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Under the Weather with My Umbrella

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I haven’t felt one hundred percent lately. Nothing serious, but I thought being a little ill was the same as being under the weather. I remember back when I was a girl and someone asked an adult how they were doing, and if they had a cold, an arthritis flare-up, or something minor, they’d say, “Oh, I’m just a little under the weather.”

Well, maybe some of them were right in a way, according to Pocket English Idioms: “To say that someone is ‘under the weather’ is to say that they are not feeling very well. Example: ‘What’s wrong?’ Answer: ‘I’m a bit under the weather.’ They probably have a simple cold or flu, which will go away quickly. Example: ‘It’s nothing serious; I’m just a bit under the weather.’ Being ‘under the weather,’ reminds us that a quick change in the weather can affect our health and the way we feel.”

I like the idea of “feeling better quickly.”

I’m rethinking the “not serious” part though. Yesterday’s pain had me doubled over, gasping for breath, and avoiding food like a vampire avoids sunlight. (Too many episodes of True Blood? I dunno.)

I’m not sure if the weather has anything to do with how I feel either, and I certainly don’t believe a change in the weather will stop my stomach from hurting. Besides, our weather has been excellent lately.

I have another ulcer.

Last time an ulcer invaded my innards; the doctor took care of it with a prescription for “that little purple pill.” It might be pretty, but it’s powerful; and before the prescribed two-week treatment window was only halfway up, I was drinking orange juice, eating tomatoes, and drinking tea again. All in moderation; of course.

I’ve suffered for about six weeks. I’ve tried to figure out why I waited so long before I sought treatment, and the only answer that might fit is this: I am tired of doctors. Since turning fifty, I seem to spend too much time going from one specialist to another. I call it the HMO effect, and its parts are not pretty.

When I worked for Kaiser Permanente I believed in preventive medicine. It made so much sense. But now, a pall of dread descends over me when time for my annual physical rolls around. I have learned that with it comes a fistful of referrals that morph into a nightmare of appointments, tests, retests, more appointments, more referrals, new meds, more meds …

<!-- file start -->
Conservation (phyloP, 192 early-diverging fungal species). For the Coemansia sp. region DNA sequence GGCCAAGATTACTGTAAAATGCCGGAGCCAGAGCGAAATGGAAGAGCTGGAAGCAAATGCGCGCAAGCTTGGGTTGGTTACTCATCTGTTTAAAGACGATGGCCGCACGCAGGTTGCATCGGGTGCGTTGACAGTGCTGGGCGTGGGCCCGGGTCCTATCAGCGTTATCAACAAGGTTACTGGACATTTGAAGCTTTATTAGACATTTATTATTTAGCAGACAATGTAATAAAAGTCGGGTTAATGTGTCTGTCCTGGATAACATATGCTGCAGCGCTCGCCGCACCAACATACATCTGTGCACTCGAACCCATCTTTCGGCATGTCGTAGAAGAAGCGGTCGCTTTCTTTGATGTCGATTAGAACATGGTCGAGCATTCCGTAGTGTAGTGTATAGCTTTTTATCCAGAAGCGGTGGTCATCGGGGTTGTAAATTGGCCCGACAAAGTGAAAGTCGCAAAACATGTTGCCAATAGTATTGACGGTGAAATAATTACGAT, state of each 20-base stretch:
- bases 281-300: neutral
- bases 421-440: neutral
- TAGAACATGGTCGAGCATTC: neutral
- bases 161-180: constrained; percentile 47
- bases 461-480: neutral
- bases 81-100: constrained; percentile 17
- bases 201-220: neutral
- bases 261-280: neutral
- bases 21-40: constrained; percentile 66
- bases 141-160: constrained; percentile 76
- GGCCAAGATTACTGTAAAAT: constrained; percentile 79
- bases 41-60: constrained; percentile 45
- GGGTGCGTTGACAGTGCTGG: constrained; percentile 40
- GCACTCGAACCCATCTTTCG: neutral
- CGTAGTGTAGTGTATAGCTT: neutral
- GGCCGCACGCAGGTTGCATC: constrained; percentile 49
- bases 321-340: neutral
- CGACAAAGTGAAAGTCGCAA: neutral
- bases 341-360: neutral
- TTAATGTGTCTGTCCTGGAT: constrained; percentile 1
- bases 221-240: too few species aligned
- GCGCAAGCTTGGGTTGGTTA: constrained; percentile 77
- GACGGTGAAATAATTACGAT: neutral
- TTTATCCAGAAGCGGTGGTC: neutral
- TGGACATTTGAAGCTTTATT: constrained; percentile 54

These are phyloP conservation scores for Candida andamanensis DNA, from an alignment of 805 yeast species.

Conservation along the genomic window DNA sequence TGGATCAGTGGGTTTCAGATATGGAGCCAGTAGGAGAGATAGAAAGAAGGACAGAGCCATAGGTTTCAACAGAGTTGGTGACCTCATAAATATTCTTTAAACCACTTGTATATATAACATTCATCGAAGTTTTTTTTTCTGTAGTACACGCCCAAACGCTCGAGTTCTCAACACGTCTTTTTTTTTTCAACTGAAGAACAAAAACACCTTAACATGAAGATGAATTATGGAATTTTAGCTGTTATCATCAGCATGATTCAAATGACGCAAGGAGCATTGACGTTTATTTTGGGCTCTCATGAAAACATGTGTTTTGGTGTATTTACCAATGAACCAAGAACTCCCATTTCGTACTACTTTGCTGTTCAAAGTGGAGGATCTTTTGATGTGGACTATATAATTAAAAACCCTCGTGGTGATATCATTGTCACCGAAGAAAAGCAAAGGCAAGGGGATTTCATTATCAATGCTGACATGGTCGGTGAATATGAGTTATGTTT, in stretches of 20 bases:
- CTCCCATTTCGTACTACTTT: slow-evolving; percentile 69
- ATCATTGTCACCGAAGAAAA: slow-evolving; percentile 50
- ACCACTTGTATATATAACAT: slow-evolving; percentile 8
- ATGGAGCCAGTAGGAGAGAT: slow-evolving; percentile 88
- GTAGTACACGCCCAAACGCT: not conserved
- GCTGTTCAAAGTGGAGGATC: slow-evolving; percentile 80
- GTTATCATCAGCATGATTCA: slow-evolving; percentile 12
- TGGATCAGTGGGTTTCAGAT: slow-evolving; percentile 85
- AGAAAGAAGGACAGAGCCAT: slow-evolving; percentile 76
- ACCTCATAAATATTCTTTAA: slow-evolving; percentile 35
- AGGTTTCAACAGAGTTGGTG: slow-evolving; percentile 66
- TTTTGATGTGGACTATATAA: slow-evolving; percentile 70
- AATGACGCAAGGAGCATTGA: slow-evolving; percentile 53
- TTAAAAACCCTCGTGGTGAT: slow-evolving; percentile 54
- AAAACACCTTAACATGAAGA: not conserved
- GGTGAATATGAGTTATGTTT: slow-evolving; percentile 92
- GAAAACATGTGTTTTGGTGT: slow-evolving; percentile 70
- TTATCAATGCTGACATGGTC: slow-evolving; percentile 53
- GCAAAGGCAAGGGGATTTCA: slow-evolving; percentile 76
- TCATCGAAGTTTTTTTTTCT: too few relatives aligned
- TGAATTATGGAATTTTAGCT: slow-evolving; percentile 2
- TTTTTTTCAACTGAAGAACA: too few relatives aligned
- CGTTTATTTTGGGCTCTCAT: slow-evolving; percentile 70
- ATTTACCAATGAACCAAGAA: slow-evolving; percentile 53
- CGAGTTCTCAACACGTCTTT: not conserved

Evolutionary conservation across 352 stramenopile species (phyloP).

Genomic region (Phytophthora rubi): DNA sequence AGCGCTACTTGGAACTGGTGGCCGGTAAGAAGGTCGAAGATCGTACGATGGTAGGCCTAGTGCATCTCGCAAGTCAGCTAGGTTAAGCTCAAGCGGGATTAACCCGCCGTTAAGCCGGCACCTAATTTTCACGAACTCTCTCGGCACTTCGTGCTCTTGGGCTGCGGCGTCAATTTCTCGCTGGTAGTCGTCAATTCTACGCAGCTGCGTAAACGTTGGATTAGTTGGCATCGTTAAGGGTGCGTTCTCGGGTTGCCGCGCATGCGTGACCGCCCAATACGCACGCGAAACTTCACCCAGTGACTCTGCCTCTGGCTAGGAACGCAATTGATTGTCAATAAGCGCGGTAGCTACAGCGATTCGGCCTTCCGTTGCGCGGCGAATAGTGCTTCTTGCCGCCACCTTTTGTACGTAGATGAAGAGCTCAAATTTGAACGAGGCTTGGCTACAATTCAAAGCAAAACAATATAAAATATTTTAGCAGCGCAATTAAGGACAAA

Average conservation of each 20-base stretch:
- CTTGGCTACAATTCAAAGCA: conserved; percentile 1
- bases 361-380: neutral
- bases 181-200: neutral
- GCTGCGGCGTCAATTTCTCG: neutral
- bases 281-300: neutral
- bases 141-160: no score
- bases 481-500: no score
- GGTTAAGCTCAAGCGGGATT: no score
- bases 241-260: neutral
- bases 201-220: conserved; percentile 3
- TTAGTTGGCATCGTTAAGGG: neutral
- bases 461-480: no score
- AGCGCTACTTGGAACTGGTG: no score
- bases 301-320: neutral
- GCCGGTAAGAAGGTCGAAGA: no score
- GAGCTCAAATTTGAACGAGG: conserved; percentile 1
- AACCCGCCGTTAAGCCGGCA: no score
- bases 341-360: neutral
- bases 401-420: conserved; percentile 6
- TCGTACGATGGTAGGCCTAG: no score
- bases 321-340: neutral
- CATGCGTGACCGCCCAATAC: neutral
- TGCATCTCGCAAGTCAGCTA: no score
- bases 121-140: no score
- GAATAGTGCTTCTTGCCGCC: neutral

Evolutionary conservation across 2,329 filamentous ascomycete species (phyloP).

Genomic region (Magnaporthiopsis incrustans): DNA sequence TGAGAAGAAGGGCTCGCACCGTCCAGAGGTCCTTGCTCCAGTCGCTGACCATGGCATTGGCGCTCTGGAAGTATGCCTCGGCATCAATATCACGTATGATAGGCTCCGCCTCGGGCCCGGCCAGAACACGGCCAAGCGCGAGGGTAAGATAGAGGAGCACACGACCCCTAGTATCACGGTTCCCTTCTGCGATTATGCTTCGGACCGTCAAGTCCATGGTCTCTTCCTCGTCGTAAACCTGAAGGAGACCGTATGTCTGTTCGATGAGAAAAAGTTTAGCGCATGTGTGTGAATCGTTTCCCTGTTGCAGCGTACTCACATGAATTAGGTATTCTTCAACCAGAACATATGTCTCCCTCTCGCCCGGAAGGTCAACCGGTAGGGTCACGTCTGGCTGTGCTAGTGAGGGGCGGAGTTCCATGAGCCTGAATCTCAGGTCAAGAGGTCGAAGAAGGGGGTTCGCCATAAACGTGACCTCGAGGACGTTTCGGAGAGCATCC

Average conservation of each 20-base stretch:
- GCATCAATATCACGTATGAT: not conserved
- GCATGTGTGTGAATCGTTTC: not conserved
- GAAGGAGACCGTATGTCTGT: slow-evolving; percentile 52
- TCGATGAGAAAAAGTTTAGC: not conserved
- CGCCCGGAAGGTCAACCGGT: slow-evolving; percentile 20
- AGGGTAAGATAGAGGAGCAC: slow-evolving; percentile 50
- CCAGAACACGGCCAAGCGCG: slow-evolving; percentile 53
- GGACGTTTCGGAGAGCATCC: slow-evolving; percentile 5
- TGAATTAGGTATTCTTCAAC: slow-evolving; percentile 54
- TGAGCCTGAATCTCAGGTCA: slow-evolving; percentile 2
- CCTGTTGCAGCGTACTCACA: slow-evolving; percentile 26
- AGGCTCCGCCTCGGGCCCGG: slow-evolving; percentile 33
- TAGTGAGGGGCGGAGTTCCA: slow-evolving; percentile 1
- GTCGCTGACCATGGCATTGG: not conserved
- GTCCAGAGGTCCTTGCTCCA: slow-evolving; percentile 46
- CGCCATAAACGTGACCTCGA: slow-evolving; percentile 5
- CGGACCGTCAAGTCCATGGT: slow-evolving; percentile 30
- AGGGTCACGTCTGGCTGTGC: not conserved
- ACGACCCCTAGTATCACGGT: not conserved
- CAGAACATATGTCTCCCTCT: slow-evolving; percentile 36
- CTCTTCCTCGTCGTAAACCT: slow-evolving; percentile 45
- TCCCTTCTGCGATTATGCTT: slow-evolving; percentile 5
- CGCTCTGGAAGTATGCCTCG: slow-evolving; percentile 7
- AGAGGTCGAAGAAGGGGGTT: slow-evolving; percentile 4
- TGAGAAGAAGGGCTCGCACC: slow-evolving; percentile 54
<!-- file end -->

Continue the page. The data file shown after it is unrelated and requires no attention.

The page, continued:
For instance, I was so caught up in eye testing that I just stopped scheduling appointments. The doctor wanted to see me every three weeks. Every time I saw her, my eyes were tested, dilated, and I went home clutching a new sample of eye drops that did nothing to improve what ever imagined problem the good doctor perceived. I was never given a diagnosis. I don’t remember one anyway.

About six weeks ago I saw a different doctor, and Amazing Grace! He didn’t find anything wrong with my eyes. A simple test proved I did not have glaucoma or cataracts. I was so happy to hear the news that I wasn’t offended when he told me that my right eye is “ugly” but a good eye.

It seems that my right eye is oddly shaped, but its “big-word” nerves were thick and healthy. I wasn’t insulted. Ugly is the new good as far as I’m concerned.

The good doctor who gave me back my “eye sanity” is Dr. Lem. He’s my kind of doctor.

Now. All I need is the new GI doc to be just as amazing. I’m looking forward to this year’s colonoscopy. I’m thankful that I can afford to have both ends scoped. There are some who can’t.

I will take the Prilosec, trying not to dream of that little purple pill I like so much.

While I’m healing … while I’m coming out from under the weather, I will try not to whine too much. I will stand under my umbrella of joy. It’s my Obama Umbrella.

O-ba-ma, O-ba-ma, O-ba-ma!

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